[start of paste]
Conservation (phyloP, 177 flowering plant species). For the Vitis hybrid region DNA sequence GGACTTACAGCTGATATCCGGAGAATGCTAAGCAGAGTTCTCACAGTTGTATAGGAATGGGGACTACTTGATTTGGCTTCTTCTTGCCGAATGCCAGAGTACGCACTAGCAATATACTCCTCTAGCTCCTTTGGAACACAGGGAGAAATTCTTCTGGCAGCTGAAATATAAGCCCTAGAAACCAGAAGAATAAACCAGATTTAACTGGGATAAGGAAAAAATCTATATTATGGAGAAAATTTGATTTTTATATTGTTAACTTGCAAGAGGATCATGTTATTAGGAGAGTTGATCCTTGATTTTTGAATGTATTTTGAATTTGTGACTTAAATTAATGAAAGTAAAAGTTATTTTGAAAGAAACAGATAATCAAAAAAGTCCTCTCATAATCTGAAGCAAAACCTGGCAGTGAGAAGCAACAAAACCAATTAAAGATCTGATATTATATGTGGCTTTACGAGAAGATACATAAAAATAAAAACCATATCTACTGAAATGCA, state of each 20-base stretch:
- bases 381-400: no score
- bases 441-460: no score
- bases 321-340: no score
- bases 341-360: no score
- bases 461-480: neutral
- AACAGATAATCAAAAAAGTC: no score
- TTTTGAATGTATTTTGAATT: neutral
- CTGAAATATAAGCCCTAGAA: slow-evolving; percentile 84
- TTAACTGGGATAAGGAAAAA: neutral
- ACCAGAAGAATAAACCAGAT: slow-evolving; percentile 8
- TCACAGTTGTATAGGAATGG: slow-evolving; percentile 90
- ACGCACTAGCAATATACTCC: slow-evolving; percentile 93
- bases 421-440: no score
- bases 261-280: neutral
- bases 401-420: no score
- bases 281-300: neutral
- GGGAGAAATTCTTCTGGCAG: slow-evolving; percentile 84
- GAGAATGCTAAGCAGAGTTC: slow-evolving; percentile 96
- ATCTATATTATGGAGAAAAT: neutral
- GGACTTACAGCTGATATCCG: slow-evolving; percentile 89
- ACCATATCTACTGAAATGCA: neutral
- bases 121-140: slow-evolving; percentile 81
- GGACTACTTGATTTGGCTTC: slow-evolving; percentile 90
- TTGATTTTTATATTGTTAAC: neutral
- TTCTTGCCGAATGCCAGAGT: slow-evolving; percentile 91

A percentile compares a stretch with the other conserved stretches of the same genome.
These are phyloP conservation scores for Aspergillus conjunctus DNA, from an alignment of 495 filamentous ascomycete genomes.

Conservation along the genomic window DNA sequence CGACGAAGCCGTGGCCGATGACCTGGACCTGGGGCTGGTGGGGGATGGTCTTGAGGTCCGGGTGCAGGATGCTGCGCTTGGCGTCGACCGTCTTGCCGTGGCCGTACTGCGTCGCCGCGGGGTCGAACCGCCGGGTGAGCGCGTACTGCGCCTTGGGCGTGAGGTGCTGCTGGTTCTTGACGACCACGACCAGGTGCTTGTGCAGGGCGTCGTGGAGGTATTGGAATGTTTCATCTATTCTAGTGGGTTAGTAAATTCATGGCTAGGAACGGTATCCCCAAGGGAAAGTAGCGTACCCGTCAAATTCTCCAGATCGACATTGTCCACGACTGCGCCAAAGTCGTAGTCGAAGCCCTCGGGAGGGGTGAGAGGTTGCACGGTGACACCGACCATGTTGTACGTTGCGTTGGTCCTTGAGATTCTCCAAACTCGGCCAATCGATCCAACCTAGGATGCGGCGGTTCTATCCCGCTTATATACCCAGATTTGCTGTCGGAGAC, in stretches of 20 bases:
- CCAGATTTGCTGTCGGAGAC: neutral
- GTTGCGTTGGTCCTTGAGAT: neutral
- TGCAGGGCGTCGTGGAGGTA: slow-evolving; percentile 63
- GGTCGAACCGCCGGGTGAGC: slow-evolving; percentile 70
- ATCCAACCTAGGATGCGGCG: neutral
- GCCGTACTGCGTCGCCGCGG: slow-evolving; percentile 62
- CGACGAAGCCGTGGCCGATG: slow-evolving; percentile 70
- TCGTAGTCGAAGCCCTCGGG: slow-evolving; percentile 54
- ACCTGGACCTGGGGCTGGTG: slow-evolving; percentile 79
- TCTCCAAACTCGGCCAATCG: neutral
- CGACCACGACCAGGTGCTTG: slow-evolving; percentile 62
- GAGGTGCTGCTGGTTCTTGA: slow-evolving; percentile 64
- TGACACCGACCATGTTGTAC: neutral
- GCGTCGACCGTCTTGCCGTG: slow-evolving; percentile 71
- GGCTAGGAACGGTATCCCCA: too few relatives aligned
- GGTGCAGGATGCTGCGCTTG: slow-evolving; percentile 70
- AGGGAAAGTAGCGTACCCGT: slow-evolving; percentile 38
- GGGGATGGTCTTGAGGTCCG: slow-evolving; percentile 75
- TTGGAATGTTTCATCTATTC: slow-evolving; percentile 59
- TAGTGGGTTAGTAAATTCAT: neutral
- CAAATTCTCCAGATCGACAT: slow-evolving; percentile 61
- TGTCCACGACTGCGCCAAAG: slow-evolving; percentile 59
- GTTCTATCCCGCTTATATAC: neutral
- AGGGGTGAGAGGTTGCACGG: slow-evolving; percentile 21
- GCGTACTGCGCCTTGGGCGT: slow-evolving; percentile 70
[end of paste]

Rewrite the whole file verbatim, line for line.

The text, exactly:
Conservation (phyloP, 177 flowering plant species). For the Vitis hybrid region DNA sequence GGACTTACAGCTGATATCCGGAGAATGCTAAGCAGAGTTCTCACAGTTGTATAGGAATGGGGACTACTTGATTTGGCTTCTTCTTGCCGAATGCCAGAGTACGCACTAGCAATATACTCCTCTAGCTCCTTTGGAACACAGGGAGAAATTCTTCTGGCAGCTGAAATATAAGCCCTAGAAACCAGAAGAATAAACCAGATTTAACTGGGATAAGGAAAAAATCTATATTATGGAGAAAATTTGATTTTTATATTGTTAACTTGCAAGAGGATCATGTTATTAGGAGAGTTGATCCTTGATTTTTGAATGTATTTTGAATTTGTGACTTAAATTAATGAAAGTAAAAGTTATTTTGAAAGAAACAGATAATCAAAAAAGTCCTCTCATAATCTGAAGCAAAACCTGGCAGTGAGAAGCAACAAAACCAATTAAAGATCTGATATTATATGTGGCTTTACGAGAAGATACATAAAAATAAAAACCATATCTACTGAAATGCA, state of each 20-base stretch:
- bases 381-400: no score
- bases 441-460: no score
- bases 321-340: no score
- bases 341-360: no score
- bases 461-480: neutral
- AACAGATAATCAAAAAAGTC: no score
- TTTTGAATGTATTTTGAATT: neutral
- CTGAAATATAAGCCCTAGAA: slow-evolving; percentile 84
- TTAACTGGGATAAGGAAAAA: neutral
- ACCAGAAGAATAAACCAGAT: slow-evolving; percentile 8
- TCACAGTTGTATAGGAATGG: slow-evolving; percentile 90
- ACGCACTAGCAATATACTCC: slow-evolving; percentile 93
- bases 421-440: no score
- bases 261-280: neutral
- bases 401-420: no score
- bases 281-300: neutral
- GGGAGAAATTCTTCTGGCAG: slow-evolving; percentile 84
- GAGAATGCTAAGCAGAGTTC: slow-evolving; percentile 96
- ATCTATATTATGGAGAAAAT: neutral
- GGACTTACAGCTGATATCCG: slow-evolving; percentile 89
- ACCATATCTACTGAAATGCA: neutral
- bases 121-140: slow-evolving; percentile 81
- GGACTACTTGATTTGGCTTC: slow-evolving; percentile 90
- TTGATTTTTATATTGTTAAC: neutral
- TTCTTGCCGAATGCCAGAGT: slow-evolving; percentile 91

A percentile compares a stretch with the other conserved stretches of the same genome.
These are phyloP conservation scores for Aspergillus conjunctus DNA, from an alignment of 495 filamentous ascomycete genomes.

Conservation along the genomic window DNA sequence CGACGAAGCCGTGGCCGATGACCTGGACCTGGGGCTGGTGGGGGATGGTCTTGAGGTCCGGGTGCAGGATGCTGCGCTTGGCGTCGACCGTCTTGCCGTGGCCGTACTGCGTCGCCGCGGGGTCGAACCGCCGGGTGAGCGCGTACTGCGCCTTGGGCGTGAGGTGCTGCTGGTTCTTGACGACCACGACCAGGTGCTTGTGCAGGGCGTCGTGGAGGTATTGGAATGTTTCATCTATTCTAGTGGGTTAGTAAATTCATGGCTAGGAACGGTATCCCCAAGGGAAAGTAGCGTACCCGTCAAATTCTCCAGATCGACATTGTCCACGACTGCGCCAAAGTCGTAGTCGAAGCCCTCGGGAGGGGTGAGAGGTTGCACGGTGACACCGACCATGTTGTACGTTGCGTTGGTCCTTGAGATTCTCCAAACTCGGCCAATCGATCCAACCTAGGATGCGGCGGTTCTATCCCGCTTATATACCCAGATTTGCTGTCGGAGAC, in stretches of 20 bases:
- CCAGATTTGCTGTCGGAGAC: neutral
- GTTGCGTTGGTCCTTGAGAT: neutral
- TGCAGGGCGTCGTGGAGGTA: slow-evolving; percentile 63
- GGTCGAACCGCCGGGTGAGC: slow-evolving; percentile 70
- ATCCAACCTAGGATGCGGCG: neutral
- GCCGTACTGCGTCGCCGCGG: slow-evolving; percentile 62
- CGACGAAGCCGTGGCCGATG: slow-evolving; percentile 70
- TCGTAGTCGAAGCCCTCGGG: slow-evolving; percentile 54
- ACCTGGACCTGGGGCTGGTG: slow-evolving; percentile 79
- TCTCCAAACTCGGCCAATCG: neutral
- CGACCACGACCAGGTGCTTG: slow-evolving; percentile 62
- GAGGTGCTGCTGGTTCTTGA: slow-evolving; percentile 64
- TGACACCGACCATGTTGTAC: neutral
- GCGTCGACCGTCTTGCCGTG: slow-evolving; percentile 71
- GGCTAGGAACGGTATCCCCA: too few relatives aligned
- GGTGCAGGATGCTGCGCTTG: slow-evolving; percentile 70
- AGGGAAAGTAGCGTACCCGT: slow-evolving; percentile 38
- GGGGATGGTCTTGAGGTCCG: slow-evolving; percentile 75
- TTGGAATGTTTCATCTATTC: slow-evolving; percentile 59
- TAGTGGGTTAGTAAATTCAT: neutral
- CAAATTCTCCAGATCGACAT: slow-evolving; percentile 61
- TGTCCACGACTGCGCCAAAG: slow-evolving; percentile 59
- GTTCTATCCCGCTTATATAC: neutral
- AGGGGTGAGAGGTTGCACGG: slow-evolving; percentile 21
- GCGTACTGCGCCTTGGGCGT: slow-evolving; percentile 70